SIPHER’s co-production approach blends workstreams (WS) that develop a thorough understanding of the four policy systems (WS1 – understanding policy actors, decision processes, and policymaker knowledge and beliefs about cause-and-effect relationships in the systems, WS2 evidence synthesis, WS6 eliciting societal values and preferences regarding competing policy outcomes) with complex systems methods (WS3 building a system monitoring and intelligence function, WS4 microsimulation, WS5 system dynamic modelling, and WS7 whole-system economic evaluation).
On 25 September 2019 the UK Prevention Research Partnership (UKPRP) held a kick off meeting with the award holders from the first funding round. Download the slides presented by SIPHER (PPT, 5MB).
The consortium’s membership includes:
- Research academics who provide expertise in disciplines including public health, system dynamics modelling and microsimulation, economics and health economics, urban studies and planning, and social policy.
- Key policy partners – Sheffield’s Director of Public Health, GMCA’s Head of Research and the Co-lead of the Scottish Government’s Public Health Reform Programme – are embedded as co-investigators in the membership.
- The Alan Turing Institute for expertise in IT infrastructures and spatial microsimulation.
- Practice partners such as Public Health England (PHE), Public Health Wales, NHS Health Scotland, the Local Government Association (LGA), and the National Institute for Health (NICE), Edinburgh City Deal, Learn Sheffield, Sheffield City Partnership and Northern Health Sciences Alliance amongst others.
For further details see the SIPHER website.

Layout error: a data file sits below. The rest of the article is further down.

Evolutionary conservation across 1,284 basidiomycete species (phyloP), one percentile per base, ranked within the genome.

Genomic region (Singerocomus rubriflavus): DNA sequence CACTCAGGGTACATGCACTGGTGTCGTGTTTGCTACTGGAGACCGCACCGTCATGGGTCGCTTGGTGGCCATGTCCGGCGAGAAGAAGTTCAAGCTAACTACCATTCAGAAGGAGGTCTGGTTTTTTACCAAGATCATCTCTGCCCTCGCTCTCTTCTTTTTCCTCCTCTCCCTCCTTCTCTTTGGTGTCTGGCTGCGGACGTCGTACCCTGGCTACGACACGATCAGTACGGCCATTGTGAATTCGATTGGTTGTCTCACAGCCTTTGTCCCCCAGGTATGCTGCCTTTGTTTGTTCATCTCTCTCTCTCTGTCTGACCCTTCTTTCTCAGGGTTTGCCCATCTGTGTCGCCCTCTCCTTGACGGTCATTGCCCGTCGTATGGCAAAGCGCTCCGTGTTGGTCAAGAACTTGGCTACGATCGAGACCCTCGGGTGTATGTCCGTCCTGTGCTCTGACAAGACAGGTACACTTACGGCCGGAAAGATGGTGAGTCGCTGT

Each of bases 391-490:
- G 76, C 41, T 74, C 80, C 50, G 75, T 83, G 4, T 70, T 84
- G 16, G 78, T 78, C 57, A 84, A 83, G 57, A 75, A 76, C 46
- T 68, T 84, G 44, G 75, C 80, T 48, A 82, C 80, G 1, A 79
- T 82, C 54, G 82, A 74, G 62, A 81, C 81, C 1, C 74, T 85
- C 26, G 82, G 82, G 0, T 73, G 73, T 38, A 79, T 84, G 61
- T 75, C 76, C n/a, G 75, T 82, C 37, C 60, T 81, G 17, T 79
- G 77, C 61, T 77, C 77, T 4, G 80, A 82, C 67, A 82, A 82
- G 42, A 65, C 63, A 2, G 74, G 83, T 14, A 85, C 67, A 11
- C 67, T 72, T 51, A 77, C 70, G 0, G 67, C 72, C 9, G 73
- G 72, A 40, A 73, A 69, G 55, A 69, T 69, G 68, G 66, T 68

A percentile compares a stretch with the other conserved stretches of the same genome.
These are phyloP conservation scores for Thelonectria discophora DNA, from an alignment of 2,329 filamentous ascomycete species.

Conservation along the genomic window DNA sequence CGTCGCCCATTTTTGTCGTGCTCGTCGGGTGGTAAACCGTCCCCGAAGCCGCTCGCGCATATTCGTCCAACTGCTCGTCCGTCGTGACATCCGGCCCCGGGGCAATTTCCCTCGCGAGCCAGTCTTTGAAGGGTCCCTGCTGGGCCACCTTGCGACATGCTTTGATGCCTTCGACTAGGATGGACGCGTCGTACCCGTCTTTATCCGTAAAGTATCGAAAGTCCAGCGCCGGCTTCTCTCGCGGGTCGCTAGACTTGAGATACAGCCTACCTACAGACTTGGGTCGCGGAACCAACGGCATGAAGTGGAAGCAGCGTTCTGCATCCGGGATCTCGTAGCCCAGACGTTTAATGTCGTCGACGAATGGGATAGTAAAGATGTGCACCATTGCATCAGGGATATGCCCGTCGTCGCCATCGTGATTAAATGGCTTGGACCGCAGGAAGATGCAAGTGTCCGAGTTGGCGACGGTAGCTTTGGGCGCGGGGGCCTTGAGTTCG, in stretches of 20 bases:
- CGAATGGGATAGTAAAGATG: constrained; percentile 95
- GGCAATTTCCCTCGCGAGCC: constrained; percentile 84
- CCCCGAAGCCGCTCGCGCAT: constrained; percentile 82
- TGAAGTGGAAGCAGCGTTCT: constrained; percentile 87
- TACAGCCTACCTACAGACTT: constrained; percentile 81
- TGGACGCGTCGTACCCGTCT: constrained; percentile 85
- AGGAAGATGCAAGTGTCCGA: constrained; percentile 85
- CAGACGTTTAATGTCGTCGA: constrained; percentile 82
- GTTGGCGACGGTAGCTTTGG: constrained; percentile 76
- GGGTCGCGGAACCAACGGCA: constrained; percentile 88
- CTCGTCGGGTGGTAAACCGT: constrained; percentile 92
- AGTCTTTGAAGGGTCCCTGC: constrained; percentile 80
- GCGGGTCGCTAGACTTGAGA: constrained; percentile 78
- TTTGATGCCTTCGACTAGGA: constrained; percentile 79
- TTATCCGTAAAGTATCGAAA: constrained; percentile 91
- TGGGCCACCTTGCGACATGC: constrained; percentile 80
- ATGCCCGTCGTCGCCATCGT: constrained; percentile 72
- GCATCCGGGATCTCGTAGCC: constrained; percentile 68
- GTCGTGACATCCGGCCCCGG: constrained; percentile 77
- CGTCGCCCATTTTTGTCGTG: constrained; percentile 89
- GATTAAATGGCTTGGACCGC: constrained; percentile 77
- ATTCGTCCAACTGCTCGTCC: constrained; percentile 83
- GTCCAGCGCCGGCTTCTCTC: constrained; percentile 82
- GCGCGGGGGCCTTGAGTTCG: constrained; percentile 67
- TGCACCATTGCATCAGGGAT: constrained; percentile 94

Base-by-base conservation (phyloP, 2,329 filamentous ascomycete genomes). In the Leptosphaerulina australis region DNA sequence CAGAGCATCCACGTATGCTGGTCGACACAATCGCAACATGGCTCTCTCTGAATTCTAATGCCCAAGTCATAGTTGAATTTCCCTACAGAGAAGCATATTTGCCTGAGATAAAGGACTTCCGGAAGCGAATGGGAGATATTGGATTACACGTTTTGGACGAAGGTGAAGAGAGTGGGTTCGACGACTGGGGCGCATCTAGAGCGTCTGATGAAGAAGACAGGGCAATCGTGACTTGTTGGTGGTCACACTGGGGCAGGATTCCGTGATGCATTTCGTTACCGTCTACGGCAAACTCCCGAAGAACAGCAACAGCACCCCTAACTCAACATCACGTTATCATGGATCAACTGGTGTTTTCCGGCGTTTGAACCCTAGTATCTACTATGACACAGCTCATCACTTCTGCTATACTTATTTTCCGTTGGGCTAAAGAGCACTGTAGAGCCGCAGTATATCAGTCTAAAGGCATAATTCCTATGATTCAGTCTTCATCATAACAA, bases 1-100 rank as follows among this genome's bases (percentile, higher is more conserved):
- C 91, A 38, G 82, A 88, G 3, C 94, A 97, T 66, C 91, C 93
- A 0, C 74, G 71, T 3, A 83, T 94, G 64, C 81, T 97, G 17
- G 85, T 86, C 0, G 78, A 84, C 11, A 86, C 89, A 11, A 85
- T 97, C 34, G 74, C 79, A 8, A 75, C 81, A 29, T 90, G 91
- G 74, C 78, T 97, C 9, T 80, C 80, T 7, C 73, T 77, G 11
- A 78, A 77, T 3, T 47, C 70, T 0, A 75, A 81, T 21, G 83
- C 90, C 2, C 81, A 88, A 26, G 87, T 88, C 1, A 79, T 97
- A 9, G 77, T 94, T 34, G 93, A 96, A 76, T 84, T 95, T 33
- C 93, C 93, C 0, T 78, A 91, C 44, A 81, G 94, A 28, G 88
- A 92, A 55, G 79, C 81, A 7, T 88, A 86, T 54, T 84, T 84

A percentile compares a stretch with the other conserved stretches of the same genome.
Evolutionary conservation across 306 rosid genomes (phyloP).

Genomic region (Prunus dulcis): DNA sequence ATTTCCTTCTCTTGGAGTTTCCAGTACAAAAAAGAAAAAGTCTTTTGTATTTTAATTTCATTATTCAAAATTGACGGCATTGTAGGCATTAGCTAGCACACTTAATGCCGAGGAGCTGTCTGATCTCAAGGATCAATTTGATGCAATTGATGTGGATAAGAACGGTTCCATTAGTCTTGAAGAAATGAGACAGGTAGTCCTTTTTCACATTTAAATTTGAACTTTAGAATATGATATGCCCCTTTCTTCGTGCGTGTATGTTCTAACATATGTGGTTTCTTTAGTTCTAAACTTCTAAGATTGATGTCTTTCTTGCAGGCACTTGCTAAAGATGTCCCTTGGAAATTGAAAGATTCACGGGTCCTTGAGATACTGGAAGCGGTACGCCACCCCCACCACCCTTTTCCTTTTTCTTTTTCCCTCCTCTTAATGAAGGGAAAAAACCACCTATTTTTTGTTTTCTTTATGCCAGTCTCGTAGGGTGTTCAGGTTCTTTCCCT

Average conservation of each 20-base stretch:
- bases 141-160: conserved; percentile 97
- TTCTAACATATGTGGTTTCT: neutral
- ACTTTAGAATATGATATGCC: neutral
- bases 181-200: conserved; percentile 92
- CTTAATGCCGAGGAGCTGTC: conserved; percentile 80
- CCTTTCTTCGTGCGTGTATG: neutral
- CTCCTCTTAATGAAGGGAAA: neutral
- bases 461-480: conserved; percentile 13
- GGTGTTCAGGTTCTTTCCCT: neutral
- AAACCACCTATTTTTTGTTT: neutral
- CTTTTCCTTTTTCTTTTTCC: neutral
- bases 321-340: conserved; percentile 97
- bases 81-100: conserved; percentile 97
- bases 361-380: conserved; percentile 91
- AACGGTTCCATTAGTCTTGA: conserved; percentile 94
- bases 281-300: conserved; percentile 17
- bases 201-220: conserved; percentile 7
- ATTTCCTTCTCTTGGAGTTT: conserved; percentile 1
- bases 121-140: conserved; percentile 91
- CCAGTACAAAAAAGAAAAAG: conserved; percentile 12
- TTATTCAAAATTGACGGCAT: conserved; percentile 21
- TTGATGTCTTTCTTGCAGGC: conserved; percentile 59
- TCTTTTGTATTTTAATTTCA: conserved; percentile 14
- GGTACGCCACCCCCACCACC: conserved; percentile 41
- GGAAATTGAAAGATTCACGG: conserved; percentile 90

Co-Director of the Executive Delivery Group for Public Health Reform
Professor of Public Health
Professor of Clinical Psychology
Professor of Geography and Co-Director of Leeds Institute for Data Analytics
Professor of Health Economics and Dean of the School of Health and Related Research
Professor of Health Economics and Decision Modelling
Reader in Economics
Head of Research
Director of Public Health
Professor of Public Health
Professor in Geocomputation, Leeds Institute for Data Analytics
Reader in Alcohol Policy
Professor in Signal and Information Processing
Associate Professor in Data Analytics for Population Research
Professor of Education, Director of the Inclusive Growth Analysis Unit
Information Specialist and Director of Innovation and Knowledge Transfer (IKT)
Kat Smith, Professor of Public Health Policy
Chancellor’s Fellow, Usher Institute
Professor of Public Health and Deputy Dean of ScHARR
NIHR Knowledge Mobilisation Research Fellow
Aki Tsuchiya, Professor of Health Economics
Professor of Town and Regional Planning
Knowledge transfer partners
- Brian Ferguson, Chief Economist – Public Health England
- Mark Bellis, Director of the WHO Collaborating Centre for Investment in Health – Public Health Wales
- Neil Craig, Principal Public Health Advisor –
- Gillian Leng, Deputy Chief Executive – NICE
- Oonagh McGee, Head of Research Management – Alan Turing Institute
- Ritchie Somerville, Data Innovation Director – Edinburgh City Deal
- Stephen Betts, Chief Executive – Learn Sheffield
- Rt Hon David Blunkett, Chair – Sheffield City Partnership
- Shirley Hannan, Head of Research Partnerships – Northern Health Sciences Alliance
- Paul Ogden, Senior Advisor – Local Government Association